Historians disagree on whether Vietnam would have escalated if Kennedy not been assassinated and had won re-election in 1964. The film “The Fog of War” contains a tape recording of Lyndon Johnson stating that Kennedy was planning to withdraw, a position with which Johnson disagreed. Kennedy had signed National Security Action Memorandum (NSAM) 263, dated October 11, which ordered the withdrawal of 1,000 military personnel by the end of the year, and the bulk of them out by 1965. Such an action would have been a policy reversal, but Kennedy was publicly moving in a less hawkish direction since his speech about world peace at American University on June 10, 1963. Kennedy’s interview with journalist Walter Cronkite on September 2, 1963, did not give a clear indication. He stated, that “…in the final analysis, it is their war. They are the ones who have to win or lose it. We can help them, we can give them equipment,…send our men out there as advisers, but they have to win it.” He then added, “…I don’t agree with those who say we should withdraw.” According to historian Dallek, Kennedy used this TV interview and a second one on NBC to pressure Diem on government reforms and second, to suggest future US options.
At the time of Kennedy’s death, no final policy decision had been made as to Vietnam. In 2008, Theodore Sorensen speculated: “I would like to believe that Kennedy would have found a way to withdraw all American instructors and advisors [from Vietnam]. But… I do not believe he knew in his last weeks what he was going to do.” Sorensen added that, in his opinion, Vietnam “was the only foreign policy problem handed off by JFK to his successor in no better, and possibly worse, shape than it was when he inherited it.” U.S. involvement in the region escalated until his successor Lyndon Johnson directly deployed regular U.S. military forces for fighting the Vietnam War. After Kennedy’s assassination, President Johnson signed NSAM 273 on November 26, 1963 which reaffirmed the policy of assistance to the South Vietnamese.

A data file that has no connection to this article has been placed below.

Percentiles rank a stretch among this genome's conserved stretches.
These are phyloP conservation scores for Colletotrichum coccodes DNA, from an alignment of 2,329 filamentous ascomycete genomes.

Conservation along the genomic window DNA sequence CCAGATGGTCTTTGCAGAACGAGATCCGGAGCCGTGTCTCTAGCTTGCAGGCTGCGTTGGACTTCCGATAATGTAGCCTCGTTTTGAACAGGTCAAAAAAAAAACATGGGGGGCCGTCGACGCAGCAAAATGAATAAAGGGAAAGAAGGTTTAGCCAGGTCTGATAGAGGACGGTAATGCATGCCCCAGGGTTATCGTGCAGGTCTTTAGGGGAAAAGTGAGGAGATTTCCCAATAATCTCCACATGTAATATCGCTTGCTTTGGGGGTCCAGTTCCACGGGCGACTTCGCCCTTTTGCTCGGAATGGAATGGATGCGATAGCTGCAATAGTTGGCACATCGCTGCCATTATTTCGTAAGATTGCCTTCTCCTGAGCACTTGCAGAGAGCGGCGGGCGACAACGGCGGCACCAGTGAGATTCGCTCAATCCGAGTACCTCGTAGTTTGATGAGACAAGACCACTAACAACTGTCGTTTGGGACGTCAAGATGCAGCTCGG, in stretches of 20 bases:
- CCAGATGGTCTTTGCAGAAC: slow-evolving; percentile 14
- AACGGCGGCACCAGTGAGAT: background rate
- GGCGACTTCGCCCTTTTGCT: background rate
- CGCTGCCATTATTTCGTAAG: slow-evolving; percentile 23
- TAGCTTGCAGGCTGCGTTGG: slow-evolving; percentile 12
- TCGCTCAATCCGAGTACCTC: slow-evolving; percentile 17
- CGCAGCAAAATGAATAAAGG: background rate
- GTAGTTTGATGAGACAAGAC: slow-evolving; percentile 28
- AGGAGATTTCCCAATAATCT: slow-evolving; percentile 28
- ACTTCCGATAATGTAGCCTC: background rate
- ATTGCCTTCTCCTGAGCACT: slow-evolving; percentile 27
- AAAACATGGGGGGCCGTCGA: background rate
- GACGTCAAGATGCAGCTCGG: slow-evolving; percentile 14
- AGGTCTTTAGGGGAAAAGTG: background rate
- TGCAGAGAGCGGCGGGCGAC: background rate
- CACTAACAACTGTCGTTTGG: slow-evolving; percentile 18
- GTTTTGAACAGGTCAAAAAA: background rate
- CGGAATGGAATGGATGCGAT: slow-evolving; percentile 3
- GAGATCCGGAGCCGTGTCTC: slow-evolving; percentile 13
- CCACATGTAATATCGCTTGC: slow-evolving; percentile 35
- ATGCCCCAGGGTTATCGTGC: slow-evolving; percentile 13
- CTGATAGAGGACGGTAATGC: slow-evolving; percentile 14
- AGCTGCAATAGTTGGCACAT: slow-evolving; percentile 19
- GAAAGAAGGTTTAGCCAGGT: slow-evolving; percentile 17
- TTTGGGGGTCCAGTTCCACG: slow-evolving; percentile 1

The main new Kennedy initiative was the Alliance for Progress. Its goals included long-term permanent improvement in living conditions. The methods included advancing industrialization, increasing their exports and diversifying the products exported, reducing trade barriers between Latin American countries, and improving their communications systems. The primary tactics were loans from the US government and cash grants. At a theoretical level, Kennedy’s planners hoped to reverse the under-development of the region and its dependency on North America. There was a fear that if the United States neglected the region, Castro’s Cuba would introduce anti-American political and economic changes.
The Kennedy administration came to power in wake of the radicalization of Fidel Castro‘s Cuba, and saw the region as a Cold War battleground. Kennedy believed communism could be thwarted by economic modernization through the Alliance for Progress. Although it achieved far less than Kennedy had hoped, its ideals, together with Kennedy’s personal qualities, gave him an unusual and lasting degree of popularity in Latin America. The administration presided over a number of covert interventions, and according to historian Stephen G. Rabe, “demonstrably bolstered regimes and groups that were undemocratic, conservative, and frequently repressive.”